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1850 United States Census: Wikis

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Filled-out census-taker's form from 1850 US Census, including household of Abraham Lincoln

The United States Census of 1850 was the seventh census of the United States. Conducted by the Bureau of the Census on June 1, 1850, it determined the resident population of the United States to be 23,191,876 — an increase of 35.9 percent over the 17,069,453 persons enumerated during the 1840 Census. The total population included 3,204,313 slaves.

This was the first census where there was an attempt to collect information about every member of every household, including women, children, and slaves. Prior to 1850, census records had only recorded the name of the head of the household and broad statistical accounting of other household members (three children under age five, one woman between the age of 35 and 40, etc.). It was also the first census to ask about place of birth.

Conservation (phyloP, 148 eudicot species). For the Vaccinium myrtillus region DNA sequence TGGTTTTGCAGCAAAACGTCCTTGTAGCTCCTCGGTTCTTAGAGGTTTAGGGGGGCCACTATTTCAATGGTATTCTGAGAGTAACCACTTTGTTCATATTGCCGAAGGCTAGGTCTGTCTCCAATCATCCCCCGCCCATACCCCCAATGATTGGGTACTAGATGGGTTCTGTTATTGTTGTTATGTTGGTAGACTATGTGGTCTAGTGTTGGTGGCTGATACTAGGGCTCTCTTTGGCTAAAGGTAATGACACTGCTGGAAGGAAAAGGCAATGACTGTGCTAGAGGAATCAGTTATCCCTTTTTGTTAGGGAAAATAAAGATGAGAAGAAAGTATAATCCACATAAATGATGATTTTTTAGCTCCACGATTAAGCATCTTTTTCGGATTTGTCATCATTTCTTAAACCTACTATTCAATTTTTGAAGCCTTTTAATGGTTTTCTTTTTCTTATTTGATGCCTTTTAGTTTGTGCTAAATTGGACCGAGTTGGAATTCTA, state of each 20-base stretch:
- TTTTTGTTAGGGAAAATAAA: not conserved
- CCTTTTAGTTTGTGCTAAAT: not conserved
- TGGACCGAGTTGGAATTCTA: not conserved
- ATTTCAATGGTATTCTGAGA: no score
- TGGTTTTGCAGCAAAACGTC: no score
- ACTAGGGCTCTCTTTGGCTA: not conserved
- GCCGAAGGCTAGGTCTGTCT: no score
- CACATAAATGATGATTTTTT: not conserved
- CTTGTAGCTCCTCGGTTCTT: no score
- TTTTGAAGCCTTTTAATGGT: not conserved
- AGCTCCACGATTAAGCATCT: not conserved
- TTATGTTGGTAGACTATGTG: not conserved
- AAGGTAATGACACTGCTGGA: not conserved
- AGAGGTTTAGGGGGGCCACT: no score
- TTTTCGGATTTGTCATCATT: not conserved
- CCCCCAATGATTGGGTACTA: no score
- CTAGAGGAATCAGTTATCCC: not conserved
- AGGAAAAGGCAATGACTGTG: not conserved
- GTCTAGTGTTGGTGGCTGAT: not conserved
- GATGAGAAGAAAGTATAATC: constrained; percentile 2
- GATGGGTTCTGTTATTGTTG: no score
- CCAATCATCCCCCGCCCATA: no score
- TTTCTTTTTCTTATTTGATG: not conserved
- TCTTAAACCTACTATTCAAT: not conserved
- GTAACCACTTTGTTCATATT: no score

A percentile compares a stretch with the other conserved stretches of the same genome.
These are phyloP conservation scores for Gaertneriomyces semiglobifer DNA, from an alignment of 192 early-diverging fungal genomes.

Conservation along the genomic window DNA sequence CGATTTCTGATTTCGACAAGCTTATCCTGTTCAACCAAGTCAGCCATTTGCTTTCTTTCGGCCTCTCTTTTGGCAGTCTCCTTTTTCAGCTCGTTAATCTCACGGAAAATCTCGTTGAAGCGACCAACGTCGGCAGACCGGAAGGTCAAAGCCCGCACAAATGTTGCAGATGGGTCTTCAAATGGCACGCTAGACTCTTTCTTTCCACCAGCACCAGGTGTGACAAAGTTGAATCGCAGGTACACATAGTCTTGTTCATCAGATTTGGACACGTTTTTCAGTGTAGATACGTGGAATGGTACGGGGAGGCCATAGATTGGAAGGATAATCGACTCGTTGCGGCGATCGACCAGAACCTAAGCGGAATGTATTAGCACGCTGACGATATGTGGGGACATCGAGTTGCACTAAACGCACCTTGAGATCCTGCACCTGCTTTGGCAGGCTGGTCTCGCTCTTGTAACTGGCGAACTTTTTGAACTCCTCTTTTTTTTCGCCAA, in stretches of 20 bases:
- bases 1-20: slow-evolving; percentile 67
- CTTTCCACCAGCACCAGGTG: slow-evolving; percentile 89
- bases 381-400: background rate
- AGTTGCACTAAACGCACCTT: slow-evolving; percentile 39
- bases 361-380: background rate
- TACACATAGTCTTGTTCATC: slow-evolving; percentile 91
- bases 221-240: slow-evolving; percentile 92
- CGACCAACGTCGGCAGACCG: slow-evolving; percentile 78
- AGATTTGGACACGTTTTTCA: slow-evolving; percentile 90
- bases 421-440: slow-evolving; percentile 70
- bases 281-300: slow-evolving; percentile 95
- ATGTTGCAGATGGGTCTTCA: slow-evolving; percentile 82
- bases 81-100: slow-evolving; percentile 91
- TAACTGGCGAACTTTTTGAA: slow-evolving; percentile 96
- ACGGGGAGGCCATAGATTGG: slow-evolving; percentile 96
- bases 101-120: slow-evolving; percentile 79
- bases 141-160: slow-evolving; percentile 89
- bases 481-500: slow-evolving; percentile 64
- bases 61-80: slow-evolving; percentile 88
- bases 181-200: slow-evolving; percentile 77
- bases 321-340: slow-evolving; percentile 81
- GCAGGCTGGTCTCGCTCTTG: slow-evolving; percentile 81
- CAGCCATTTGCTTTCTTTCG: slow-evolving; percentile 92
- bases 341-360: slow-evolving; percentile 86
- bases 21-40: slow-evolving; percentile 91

Hinton Rowan Helper made extensive use of the 1850 census results in his politically notorious book The Impending Crisis of the South.

Contents

Census questions

The 1850 census collected the following information[1]:

  • name
  • address
  • age
  • sex
  • color (white, black or mulatto) for each person
  • whether deaf and dumb, blind, insane or idiotic
  • value of real estate owned (required of all free persons)
  • profession, occupation or trade of each male over 15 years of age
  • place (state, territory or country) of birth
  • whether married within the year
  • whether attended school within the year
  • whether unable to read and write (for persons over 20)
  • whether a pauper or convict

Full documentation for the 1850 population census, including census forms and enumerator instructions, is available from the Integrated Public Use Microdata Series.

Data availability

Microdata from the 1850 population census are freely available through the Integrated Public Use Microdata Series. Aggregate data for small areas, together with compatible cartographic boundary files, can be downloaded from the National Historical Geographic Information System.

Notes

  1. ^ "Library Bibliography Bulletin 88, New York State Census Records, 1790-1925". New York State Library. October 1981. pp. 44 (p. 50 of PDF). http://purl.org/net/nysl/nysdocs/9643270.  

See also

External links

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